Rolling was first introduced in ironmaking in England in the 16th century, when the slitting mill was introduced to make small iron rods from strip, by passing it through rotating disc-shaped cutters.
In 1688-1689 an iron forge and mill at Oakamoor operated with a furnace at Meir Heath and a second forge at Consall. This was a very simple operation, owned by Dr. John Foley, and known as the “Moorland Works”. Only pig iron from the Meir Heath furnace was used. A slitting mill was provided at both sites; the mill at Oakamoor existed before 1683 but operated only until 1694 when it was converted into a chafery.
18th Century Industrial Development
In 1719 Thomas Patten and his associates took out a lease on Alton Mill, further downstream on the Churnet which had been a corn mill, and he converted it into a wire making mill. He was not a local man, having established a copper works in Warrington, but saw an opportunity in the Churnet Valley. He also built a brassworks at Spout Farm near Cheadle. The company, the Cheadle Copper & Brass Company, was formally established in 1734, using copper mined in the Moorlands for making
In 1738 an account of the processes was given by Dr. Richard Wilkes of Willenhall of a visit to the Brass Works at Cheadle and Alton. This extract explains the process of first rolling the ingots into plates. These were then transferred to another site, heated and then rolled again into lengths of “wire”. This process strengthened the metal. The end-use mentioned was for making brass pins.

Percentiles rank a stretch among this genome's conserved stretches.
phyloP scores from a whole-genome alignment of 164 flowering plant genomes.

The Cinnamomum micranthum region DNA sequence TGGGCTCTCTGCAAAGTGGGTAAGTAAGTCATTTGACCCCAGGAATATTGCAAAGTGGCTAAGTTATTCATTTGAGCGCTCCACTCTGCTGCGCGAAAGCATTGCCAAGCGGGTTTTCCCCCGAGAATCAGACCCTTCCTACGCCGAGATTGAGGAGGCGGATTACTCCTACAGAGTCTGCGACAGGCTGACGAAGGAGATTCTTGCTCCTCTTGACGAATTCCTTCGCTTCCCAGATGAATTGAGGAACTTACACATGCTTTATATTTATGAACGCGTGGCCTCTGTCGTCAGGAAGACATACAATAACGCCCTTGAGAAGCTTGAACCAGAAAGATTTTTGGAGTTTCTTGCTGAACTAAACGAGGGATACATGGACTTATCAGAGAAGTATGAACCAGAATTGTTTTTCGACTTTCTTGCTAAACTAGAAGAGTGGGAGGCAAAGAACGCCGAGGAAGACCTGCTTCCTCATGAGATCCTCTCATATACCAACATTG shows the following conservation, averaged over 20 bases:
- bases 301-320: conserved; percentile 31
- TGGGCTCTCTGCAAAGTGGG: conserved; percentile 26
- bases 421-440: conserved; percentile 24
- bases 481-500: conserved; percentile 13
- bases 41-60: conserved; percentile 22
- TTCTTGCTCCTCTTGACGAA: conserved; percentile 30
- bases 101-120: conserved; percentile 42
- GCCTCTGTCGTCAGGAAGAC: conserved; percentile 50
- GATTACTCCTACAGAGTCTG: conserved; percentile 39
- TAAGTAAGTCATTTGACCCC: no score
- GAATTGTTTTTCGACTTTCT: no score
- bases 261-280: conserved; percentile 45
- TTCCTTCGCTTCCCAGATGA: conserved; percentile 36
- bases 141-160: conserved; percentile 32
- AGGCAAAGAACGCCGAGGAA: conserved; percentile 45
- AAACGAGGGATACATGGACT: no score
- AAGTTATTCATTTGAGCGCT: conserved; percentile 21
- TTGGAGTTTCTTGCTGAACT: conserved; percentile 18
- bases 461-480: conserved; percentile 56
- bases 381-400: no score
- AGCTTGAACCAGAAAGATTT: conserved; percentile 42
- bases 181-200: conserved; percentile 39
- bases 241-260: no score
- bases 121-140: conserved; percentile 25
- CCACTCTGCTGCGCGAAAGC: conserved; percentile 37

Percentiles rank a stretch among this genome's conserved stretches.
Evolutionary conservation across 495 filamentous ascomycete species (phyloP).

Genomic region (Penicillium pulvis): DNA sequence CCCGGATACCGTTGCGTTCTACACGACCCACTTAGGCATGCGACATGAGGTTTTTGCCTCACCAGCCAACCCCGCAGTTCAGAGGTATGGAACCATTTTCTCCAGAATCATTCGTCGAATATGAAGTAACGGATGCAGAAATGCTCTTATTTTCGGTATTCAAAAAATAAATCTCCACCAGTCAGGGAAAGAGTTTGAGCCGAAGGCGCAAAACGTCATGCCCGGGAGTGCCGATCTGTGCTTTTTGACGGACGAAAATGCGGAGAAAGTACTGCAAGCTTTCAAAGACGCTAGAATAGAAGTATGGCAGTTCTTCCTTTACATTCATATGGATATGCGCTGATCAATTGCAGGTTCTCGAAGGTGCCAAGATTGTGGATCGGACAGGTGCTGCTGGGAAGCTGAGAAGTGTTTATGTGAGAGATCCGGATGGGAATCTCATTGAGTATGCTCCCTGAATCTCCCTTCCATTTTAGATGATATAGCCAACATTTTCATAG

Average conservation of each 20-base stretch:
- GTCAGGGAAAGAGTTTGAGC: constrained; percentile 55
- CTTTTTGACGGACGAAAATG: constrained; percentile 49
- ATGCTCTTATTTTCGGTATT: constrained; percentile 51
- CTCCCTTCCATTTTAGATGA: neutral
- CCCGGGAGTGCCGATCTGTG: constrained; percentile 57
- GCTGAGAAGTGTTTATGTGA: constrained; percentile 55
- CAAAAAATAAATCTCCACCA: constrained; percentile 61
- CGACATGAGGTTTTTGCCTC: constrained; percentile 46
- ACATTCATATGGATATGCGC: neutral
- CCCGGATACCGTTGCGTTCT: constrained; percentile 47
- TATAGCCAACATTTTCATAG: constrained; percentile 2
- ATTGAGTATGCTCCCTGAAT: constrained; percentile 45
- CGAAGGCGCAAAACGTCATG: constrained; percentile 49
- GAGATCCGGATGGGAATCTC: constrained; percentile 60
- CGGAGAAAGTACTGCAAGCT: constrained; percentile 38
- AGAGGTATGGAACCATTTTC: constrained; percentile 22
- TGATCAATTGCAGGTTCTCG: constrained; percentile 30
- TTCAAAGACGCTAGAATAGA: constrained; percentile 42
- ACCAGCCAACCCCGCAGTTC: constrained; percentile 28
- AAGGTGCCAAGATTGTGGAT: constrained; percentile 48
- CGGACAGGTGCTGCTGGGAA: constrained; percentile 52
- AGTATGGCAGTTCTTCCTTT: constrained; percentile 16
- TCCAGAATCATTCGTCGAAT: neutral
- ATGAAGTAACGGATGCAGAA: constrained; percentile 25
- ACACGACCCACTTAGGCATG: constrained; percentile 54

“I went to see the Brass Works at Cheadle & Alveton which had lately been there erected. At the former Place Copper wth. Lap. Calaminaris & Charcoal is made into Brass Pigs, or Ingots, wch. are then rolled into Plates of 4 foot long. These are carried to Alverton where they are nealed and rolled again 6 Times to about 21 foot long. Then they are slit into Several Peices & at 6 Operations drawn into Wire of a proper Size for Pins.”
A further forge site is documented at Oakamoor in 1760. Its precise location is not known but is presumed to be located alongside the Cotton Brook. A lease between the Earl of Shrewsbury and Thomas and John Gilbert gave permission for dams to be built and water to be taken from Oulsclough for the purpose of serving a forge.
From 1743 George Kendall started to acquire a large part of the land to the west of the river. In 1761, following the introduction of copper from Ecton copper mines onto the open market, the old slitting mill at Oakamoor bridge was used as part of the tin works developed by George Kendall, but it may have been demolished in 1771 when a purpose-built tinning mill was erected. Tinplating is the coating of iron sheets with tin to protect them from corrosion.
William Yates’ map of 1775 (below) identifies the “Tin Works and Rolling Mill” near the bridge in Oakamoor. The mill is marked by the conventional symbol of a waterwheel. It was the old forge site which was known as the Tin Mill. The mill head race was taken off the Churnet, upstream of the bridge, and this fed a millpond, all to the west of the River Churnet. The tailrace still survives near the site of the cottages known as “The Island”.